And Moses besought the LORD his God, and said, LORD, why doth thy wrath wax hot against thy people, which thou hast brought forth out of the land of Egypt with great power, and with a mighty hand?
And Moses besought the Lord his God,.... As the Lord was the God of Moses, his covenant God, and he had an interest in him, he made use of it in favour of the people of Israel:
and said, why doth thy wrath wax hot against thy people? so as to think or speak of consuming them utterly; otherwise he knew there was reason for his being angry and wroth with them; but though they were deserving of his hot wrath and displeasure, and even to be dealt with in the manner proposed, yet he entreats he would consider they were his people; his special people, whom he had chose above all people, and had redeemed them from the house of bondage, had given them laws, and made a covenant with them, and many promises unto them, and therefore hoped he would not consume them in his hot displeasure; God had called them the people of Moses, and Moses retorts it, and calls them the people of God, and makes use of their relation to him as an argument with him in their favour; and which also shows that Moses did not understand that the Lord by calling them his people disowned them as his:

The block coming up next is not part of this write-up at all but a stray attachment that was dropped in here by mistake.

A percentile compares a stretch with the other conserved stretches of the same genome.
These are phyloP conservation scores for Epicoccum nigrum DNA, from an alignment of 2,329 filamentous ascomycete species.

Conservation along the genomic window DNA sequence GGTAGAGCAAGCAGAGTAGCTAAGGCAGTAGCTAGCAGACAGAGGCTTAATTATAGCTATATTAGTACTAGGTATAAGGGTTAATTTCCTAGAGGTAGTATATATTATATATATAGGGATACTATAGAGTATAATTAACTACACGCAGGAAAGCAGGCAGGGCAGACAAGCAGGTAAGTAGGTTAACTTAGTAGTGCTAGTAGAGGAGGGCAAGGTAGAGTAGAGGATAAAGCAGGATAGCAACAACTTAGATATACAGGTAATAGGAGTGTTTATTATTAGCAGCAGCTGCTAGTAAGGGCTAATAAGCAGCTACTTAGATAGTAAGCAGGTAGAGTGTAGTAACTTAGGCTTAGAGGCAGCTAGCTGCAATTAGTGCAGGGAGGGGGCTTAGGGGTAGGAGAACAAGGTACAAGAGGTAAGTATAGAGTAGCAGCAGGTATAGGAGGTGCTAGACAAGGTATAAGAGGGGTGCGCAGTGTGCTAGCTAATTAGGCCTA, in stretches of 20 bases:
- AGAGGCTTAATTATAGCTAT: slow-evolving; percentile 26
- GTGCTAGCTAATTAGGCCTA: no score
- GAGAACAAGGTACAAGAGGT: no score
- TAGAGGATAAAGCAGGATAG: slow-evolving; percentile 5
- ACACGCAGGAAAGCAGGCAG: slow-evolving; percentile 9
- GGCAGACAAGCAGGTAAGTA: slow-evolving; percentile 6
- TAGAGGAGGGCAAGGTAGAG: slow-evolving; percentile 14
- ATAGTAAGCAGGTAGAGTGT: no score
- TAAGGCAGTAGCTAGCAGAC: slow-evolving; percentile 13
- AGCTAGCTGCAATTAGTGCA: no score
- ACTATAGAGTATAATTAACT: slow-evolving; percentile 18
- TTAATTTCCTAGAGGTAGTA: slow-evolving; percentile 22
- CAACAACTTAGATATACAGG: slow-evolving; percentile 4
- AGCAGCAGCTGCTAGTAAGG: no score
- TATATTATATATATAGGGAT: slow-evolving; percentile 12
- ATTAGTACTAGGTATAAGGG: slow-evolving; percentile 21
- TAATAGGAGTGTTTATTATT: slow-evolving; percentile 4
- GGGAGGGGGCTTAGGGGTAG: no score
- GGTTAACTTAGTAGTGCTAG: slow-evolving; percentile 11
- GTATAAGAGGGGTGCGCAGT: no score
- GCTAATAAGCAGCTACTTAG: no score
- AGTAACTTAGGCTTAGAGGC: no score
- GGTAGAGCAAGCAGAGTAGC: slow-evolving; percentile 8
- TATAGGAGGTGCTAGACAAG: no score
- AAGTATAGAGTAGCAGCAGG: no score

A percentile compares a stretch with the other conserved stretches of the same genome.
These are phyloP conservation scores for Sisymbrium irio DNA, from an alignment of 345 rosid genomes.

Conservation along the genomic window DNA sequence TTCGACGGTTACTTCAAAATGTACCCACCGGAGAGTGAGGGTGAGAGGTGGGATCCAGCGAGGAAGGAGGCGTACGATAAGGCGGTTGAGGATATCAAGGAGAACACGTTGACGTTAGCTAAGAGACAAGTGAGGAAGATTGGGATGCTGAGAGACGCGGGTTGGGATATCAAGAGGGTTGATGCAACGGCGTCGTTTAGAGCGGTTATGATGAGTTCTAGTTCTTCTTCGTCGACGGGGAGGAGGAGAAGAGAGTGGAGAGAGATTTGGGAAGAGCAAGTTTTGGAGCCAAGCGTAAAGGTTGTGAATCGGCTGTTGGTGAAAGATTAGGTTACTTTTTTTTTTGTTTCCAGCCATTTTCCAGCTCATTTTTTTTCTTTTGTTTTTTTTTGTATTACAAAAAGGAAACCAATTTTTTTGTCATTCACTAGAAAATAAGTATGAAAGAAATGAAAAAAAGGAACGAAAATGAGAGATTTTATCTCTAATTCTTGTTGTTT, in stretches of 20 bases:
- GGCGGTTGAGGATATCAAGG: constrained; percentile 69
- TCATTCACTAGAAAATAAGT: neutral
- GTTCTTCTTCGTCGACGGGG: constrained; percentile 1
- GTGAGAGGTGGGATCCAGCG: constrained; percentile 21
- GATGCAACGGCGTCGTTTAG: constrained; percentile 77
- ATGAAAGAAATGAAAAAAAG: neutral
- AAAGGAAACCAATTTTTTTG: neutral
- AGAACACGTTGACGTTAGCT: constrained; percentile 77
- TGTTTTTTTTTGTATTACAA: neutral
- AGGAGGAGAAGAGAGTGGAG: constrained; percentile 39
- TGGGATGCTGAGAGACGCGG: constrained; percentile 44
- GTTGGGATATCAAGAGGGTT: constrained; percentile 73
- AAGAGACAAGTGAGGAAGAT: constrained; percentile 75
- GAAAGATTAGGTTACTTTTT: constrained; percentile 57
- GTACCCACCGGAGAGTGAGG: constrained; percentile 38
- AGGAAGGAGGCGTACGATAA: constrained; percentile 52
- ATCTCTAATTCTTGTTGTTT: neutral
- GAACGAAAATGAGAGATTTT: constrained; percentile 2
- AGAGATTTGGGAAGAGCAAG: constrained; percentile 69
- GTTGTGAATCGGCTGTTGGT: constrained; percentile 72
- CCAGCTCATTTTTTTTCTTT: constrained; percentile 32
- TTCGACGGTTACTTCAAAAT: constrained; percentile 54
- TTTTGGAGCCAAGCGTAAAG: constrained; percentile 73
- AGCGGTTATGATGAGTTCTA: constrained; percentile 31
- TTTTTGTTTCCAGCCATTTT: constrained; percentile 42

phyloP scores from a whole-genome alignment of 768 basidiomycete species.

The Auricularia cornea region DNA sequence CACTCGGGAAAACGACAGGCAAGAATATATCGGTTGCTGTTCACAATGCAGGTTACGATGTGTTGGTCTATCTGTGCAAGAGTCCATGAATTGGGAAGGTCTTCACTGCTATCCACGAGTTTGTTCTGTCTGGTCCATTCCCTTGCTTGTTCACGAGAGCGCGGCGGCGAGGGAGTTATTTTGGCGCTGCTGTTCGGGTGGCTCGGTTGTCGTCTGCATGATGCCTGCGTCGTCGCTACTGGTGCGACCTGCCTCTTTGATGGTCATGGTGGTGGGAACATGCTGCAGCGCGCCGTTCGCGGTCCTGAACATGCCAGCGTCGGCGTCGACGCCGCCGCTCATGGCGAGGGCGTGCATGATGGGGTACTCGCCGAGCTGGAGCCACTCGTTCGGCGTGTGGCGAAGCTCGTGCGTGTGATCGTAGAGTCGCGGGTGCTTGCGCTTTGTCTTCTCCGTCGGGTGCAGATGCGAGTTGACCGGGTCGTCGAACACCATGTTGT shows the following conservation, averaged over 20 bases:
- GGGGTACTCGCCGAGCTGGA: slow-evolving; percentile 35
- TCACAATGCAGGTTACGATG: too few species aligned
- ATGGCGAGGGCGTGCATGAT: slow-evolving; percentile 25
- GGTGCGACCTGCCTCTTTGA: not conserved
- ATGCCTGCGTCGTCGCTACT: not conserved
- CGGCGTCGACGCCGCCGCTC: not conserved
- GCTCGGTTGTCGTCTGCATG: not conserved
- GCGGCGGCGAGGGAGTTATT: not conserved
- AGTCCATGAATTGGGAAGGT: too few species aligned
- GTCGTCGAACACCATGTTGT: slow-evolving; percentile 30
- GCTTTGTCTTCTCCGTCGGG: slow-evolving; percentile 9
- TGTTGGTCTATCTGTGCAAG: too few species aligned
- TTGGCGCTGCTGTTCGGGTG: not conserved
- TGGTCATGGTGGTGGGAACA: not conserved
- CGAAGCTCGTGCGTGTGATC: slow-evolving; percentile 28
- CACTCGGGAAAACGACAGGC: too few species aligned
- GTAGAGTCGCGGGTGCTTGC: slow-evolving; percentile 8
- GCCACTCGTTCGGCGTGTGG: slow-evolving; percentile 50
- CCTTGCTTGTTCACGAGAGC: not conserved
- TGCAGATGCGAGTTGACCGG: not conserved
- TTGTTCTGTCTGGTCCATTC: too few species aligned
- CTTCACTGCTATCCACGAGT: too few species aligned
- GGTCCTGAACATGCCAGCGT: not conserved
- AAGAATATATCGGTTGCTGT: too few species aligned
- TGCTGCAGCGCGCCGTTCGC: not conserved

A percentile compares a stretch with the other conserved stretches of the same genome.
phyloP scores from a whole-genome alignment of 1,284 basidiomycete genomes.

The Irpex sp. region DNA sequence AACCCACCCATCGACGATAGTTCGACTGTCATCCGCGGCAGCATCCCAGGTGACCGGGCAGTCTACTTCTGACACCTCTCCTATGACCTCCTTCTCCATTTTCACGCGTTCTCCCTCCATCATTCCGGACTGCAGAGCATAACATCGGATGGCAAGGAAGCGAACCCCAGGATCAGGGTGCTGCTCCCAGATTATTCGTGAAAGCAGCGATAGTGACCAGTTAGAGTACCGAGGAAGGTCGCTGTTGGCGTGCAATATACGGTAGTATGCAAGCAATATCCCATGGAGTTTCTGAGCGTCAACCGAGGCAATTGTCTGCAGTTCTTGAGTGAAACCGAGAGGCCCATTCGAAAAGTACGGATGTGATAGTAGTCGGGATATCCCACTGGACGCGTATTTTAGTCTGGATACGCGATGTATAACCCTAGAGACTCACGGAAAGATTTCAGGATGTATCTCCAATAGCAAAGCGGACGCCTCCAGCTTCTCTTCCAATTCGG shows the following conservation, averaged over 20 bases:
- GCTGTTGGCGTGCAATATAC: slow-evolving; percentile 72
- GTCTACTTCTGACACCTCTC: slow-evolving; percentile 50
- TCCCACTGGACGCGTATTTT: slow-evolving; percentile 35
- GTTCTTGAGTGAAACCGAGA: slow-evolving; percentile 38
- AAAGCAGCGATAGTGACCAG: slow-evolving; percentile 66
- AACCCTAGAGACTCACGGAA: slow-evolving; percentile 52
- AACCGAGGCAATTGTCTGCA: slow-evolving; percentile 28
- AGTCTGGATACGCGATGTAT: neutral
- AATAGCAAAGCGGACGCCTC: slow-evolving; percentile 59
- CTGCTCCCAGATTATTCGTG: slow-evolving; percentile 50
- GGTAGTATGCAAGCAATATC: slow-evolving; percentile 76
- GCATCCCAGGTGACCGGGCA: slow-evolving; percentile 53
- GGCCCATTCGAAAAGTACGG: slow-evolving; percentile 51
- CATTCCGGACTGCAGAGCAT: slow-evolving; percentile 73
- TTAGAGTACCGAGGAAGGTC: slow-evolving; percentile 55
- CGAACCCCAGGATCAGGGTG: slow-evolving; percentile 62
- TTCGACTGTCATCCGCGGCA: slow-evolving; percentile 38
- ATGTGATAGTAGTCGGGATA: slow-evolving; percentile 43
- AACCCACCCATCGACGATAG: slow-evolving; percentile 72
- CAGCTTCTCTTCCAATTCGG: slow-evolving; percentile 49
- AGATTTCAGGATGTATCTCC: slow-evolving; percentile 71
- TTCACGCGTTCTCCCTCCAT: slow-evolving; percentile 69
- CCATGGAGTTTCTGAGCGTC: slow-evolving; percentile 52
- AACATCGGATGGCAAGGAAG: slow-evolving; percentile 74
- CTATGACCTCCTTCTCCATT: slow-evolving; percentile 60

which thou hast brought out of the land of Egypt with great power, and with a mighty hand? this the Lord had ascribed to Moses, and observes it is an aggravation of their ingratitude to Moses, and here Moses retorts, and ascribes it to God, and to his mighty power; as for himself he was only a weak feeble instrument, the Lord was the efficient cause of their deliverance, in which he had shown the exceeding greatness of his power; and he argues from hence, that seeing he had exerted his mighty arm in bringing them from thence, that he would not now lift it up against them and destroy them.